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How Our Make-Believe Relationships With Celebrities Shape Our Social Lives

It’s in our nature to want to form relationships with others—even if they don’t know who we are.

Friends.
Friends. Courtesy NBC

Jaye Derrick has a special relationship with the television sitcom Friends. Years ago, she began to notice a recurring pattern: whenever she had a fight with her boyfriend she would turn on her television and watch reruns of the popular sitcom. From her sofa in Buffalo, New York, Derrick noticed that Ross, Rachel, Joey, Chandler, Monica and Phoebe were beginning to feel like an extended group of friends.

Following the group’s zany dramas and misunderstandings with one another—and seeing how they propped each other up—provided Derrick with a sense of support when her own personal life was on the rocks. The show’s theme song “I’ll be there for you” rung true for her. She soon purchased a DVD box set of the show.

“Watching these episodes seemed to be taking away some of the feelings of rejection or distracting me long enough that the argument wasn’t a problem anymore,” says Derrick, a social psychology professor at the University of Houston in Texas, who was inspired by her relationship with Friends to study the phenomenon known as parasocial relationships.

These are one-sided, non-reciprocal relationships, often with a celebrity or other media persona. Parasocial relationships are strong emotional bonds with people you’ve never met and who do not relate back to you—or can’t, if they are fictional characters. These relationships grow as you seek out more information about the person, reading magazine articles, watching interviews on YouTube, and discovering their intimate likes and dislikes on Instagram or Twitter.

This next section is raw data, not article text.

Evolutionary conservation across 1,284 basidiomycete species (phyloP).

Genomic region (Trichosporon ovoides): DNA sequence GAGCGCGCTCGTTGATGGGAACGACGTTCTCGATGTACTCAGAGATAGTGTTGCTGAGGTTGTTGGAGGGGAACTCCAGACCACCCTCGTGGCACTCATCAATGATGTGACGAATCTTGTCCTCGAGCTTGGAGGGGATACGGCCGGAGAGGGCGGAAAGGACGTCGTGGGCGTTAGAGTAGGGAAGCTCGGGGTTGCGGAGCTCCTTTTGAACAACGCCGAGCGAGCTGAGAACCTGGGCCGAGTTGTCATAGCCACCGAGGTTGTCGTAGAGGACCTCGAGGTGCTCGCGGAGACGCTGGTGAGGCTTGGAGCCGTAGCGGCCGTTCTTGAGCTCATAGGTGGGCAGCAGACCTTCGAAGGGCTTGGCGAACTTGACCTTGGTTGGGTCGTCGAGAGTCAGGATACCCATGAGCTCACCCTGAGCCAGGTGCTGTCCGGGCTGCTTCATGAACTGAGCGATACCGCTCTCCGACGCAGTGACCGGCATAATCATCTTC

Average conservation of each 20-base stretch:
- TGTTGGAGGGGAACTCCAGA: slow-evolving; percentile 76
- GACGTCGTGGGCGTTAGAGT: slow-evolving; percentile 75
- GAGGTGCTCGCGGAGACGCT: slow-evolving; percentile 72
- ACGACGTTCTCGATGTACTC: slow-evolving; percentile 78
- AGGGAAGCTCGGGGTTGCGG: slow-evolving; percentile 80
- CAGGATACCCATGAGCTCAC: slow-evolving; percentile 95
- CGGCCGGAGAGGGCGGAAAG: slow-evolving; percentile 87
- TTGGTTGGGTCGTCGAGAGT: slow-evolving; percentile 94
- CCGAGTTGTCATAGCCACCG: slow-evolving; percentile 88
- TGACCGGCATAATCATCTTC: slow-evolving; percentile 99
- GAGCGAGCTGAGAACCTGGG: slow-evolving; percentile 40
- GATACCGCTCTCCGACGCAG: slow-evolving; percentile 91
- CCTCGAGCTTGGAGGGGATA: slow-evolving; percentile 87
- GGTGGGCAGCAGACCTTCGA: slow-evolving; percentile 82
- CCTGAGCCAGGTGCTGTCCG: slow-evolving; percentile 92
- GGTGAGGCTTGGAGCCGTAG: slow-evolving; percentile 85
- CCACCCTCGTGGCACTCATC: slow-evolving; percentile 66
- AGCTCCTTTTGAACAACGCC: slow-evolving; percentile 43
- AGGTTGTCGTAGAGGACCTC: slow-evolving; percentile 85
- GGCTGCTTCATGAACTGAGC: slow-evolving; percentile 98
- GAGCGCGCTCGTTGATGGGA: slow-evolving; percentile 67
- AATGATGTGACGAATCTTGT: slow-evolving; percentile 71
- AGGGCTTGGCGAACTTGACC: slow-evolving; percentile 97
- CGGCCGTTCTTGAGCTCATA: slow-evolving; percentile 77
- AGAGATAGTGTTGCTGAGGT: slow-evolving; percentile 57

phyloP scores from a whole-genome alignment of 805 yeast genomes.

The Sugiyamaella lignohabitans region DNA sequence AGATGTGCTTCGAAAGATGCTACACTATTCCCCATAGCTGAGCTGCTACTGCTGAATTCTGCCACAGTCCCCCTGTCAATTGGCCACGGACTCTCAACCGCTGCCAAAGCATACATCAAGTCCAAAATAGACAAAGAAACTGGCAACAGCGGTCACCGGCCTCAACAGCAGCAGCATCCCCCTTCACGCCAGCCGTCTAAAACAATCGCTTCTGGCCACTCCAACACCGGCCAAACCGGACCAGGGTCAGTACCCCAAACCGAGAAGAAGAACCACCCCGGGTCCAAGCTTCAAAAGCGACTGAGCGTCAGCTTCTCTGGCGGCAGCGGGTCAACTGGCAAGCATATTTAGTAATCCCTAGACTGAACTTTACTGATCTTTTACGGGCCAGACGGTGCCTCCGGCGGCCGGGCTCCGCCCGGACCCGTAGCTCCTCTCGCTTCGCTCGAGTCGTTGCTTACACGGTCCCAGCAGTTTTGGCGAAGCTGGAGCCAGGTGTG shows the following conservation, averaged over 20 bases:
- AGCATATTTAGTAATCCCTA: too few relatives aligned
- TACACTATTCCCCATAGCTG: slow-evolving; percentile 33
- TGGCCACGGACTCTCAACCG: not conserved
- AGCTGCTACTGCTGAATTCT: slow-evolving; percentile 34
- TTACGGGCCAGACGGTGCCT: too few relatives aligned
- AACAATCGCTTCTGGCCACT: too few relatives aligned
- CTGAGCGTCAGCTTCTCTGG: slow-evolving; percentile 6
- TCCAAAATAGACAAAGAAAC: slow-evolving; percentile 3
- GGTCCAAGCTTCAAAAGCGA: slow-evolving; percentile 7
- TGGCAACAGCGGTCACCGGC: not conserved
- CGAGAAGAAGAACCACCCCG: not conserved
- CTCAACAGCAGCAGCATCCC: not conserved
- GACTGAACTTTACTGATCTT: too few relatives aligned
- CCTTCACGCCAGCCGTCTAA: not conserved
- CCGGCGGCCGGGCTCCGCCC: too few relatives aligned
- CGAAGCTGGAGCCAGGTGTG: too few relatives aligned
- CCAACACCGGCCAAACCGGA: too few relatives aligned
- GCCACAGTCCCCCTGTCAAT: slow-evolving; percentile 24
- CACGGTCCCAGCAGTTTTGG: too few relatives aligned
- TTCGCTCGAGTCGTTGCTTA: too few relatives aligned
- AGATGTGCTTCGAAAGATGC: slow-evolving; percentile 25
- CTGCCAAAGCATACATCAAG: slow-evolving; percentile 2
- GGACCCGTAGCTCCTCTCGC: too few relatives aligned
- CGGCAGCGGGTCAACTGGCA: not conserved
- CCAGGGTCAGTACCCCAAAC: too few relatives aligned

Joey, Monica, Rachel, and Ross really can be your friend, parasocially. (Photo: Giphy)

People have formed parasocial relationships with an array of popular and surprising subjects, from television characters to real-life actors, singers, and public figures. If you have imagined that Jennifer Lawrence is your best friend, have a secret romantic relationship with Kit Harrington, or created a universe where you could hang out with Harry Potter every day (I know I did)—then you’ve been in a parasocial relationship.

“In the work that [our lab has] done, we’ve seen that almost everyone has done this,” Derrick says of parasocial relationships. “As soon as you explain it, they say ‘oh my god. I do that.’”

Similar to real-world friendships, where the parties are continuously caring and nurturing for the relationship between meetings, often through social media, those in parasocial relationships are keeping up with the latest developments of their chosen star’s life, while waiting for the next TV show, album, or film to arrive. These days, Kim Kardashian’s feelings on various topics are less of a mystery than the feelings of many of those around us.

This common psychological scenario stems from our tendency to latch onto and identify with the people around us. In one-sided relationships, a screen is not a barrier. Even if that person will never know us or meet us, keeping up with their lives brings us joy. However, once fans know so much about the inner worlds of their favorite celebrities, it can be hard to feel at a remove from them.